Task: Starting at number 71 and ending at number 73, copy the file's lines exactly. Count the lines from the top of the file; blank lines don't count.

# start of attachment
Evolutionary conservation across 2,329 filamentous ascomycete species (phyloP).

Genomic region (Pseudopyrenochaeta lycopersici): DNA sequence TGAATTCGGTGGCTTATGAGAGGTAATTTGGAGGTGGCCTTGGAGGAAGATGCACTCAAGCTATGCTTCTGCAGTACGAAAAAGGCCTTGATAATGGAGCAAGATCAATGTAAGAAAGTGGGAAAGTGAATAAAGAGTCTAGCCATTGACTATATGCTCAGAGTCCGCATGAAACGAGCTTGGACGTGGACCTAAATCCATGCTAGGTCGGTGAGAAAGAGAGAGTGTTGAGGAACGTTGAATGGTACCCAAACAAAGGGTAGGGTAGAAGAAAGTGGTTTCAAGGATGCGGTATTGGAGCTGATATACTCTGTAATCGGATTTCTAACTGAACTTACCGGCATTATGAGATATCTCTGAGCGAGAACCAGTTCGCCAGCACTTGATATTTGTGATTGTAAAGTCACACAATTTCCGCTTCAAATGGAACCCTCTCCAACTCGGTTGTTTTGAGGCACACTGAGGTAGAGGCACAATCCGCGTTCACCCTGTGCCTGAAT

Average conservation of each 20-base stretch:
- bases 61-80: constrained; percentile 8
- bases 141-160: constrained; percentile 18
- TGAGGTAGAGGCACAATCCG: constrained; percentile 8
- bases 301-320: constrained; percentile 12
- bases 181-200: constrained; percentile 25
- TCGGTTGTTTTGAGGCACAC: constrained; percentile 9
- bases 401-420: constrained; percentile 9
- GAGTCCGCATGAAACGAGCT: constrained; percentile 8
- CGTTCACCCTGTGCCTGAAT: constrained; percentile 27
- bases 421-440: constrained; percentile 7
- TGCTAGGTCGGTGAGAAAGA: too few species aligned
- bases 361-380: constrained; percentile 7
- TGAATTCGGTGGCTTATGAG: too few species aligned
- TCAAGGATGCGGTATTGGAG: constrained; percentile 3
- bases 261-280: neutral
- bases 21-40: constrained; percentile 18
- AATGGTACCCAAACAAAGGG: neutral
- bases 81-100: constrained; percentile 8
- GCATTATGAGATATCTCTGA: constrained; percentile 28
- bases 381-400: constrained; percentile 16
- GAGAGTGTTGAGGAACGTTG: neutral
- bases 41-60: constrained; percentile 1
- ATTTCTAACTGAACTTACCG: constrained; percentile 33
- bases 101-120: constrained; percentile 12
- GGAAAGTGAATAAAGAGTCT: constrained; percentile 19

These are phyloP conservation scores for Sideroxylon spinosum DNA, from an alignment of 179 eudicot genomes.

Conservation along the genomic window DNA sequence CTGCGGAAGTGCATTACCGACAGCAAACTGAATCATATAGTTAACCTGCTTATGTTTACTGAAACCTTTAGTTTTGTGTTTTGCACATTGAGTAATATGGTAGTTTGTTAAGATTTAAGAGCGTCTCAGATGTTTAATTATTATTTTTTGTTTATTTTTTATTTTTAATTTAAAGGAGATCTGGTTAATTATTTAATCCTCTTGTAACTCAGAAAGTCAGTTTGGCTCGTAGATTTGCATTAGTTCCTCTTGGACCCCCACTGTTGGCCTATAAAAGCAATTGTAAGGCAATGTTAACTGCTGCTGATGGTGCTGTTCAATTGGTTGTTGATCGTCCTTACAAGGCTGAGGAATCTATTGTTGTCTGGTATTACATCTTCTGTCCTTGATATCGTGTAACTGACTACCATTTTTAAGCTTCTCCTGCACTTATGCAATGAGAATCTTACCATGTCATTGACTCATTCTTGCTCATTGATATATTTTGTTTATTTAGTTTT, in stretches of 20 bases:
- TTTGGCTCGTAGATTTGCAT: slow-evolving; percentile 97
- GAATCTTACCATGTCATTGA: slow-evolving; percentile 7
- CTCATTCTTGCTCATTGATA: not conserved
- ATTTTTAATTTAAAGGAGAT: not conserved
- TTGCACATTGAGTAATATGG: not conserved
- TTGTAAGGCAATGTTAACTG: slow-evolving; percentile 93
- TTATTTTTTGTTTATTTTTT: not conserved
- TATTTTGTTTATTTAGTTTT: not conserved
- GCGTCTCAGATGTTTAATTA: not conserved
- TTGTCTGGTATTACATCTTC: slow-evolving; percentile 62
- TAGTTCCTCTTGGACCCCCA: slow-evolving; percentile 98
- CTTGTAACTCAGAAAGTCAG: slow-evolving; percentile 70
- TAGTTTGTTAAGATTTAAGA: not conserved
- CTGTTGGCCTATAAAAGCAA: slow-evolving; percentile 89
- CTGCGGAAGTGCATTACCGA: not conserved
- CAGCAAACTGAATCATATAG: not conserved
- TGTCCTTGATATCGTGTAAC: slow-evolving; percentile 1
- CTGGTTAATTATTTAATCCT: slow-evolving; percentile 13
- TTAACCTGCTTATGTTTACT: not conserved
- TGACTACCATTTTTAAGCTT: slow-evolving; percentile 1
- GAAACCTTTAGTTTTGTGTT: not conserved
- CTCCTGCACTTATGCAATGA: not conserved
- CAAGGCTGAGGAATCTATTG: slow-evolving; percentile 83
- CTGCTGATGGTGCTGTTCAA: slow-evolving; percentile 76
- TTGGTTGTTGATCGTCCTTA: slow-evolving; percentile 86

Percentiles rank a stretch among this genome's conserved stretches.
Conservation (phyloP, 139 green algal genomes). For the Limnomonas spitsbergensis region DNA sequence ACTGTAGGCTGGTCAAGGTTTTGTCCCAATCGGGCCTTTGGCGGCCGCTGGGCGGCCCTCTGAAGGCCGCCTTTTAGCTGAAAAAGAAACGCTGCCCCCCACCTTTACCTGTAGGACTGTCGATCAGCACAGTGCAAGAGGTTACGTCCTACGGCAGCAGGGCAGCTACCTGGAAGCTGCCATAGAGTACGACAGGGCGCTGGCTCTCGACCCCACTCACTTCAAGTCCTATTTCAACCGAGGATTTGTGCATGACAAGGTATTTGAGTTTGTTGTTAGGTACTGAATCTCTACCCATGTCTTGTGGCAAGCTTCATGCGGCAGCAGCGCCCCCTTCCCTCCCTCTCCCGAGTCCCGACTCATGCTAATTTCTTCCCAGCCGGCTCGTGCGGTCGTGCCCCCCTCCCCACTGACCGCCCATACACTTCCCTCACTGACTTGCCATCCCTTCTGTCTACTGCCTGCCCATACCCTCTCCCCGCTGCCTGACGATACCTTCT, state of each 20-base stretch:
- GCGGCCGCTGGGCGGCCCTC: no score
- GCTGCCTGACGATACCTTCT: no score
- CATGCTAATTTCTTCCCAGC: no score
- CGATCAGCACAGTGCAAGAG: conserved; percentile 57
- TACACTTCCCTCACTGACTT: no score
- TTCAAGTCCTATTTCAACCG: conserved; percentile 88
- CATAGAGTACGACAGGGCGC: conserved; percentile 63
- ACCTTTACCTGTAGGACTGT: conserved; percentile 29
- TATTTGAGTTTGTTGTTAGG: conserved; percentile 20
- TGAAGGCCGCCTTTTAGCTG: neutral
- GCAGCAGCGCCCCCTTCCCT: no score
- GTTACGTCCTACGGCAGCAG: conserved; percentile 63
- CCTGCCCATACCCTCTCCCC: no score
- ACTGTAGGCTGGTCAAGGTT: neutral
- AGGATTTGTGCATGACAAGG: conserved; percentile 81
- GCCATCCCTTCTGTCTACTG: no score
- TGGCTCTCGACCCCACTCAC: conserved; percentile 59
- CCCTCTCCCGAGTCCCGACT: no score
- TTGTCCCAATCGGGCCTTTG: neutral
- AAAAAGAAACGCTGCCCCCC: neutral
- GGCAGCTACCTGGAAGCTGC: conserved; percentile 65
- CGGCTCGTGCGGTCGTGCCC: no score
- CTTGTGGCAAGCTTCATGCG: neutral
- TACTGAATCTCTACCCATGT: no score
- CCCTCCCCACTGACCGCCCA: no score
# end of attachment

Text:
- ACTGTAGGCTGGTCAAGGTT: neutral
- AGGATTTGTGCATGACAAGG: conserved; percentile 81
- GCCATCCCTTCTGTCTACTG: no score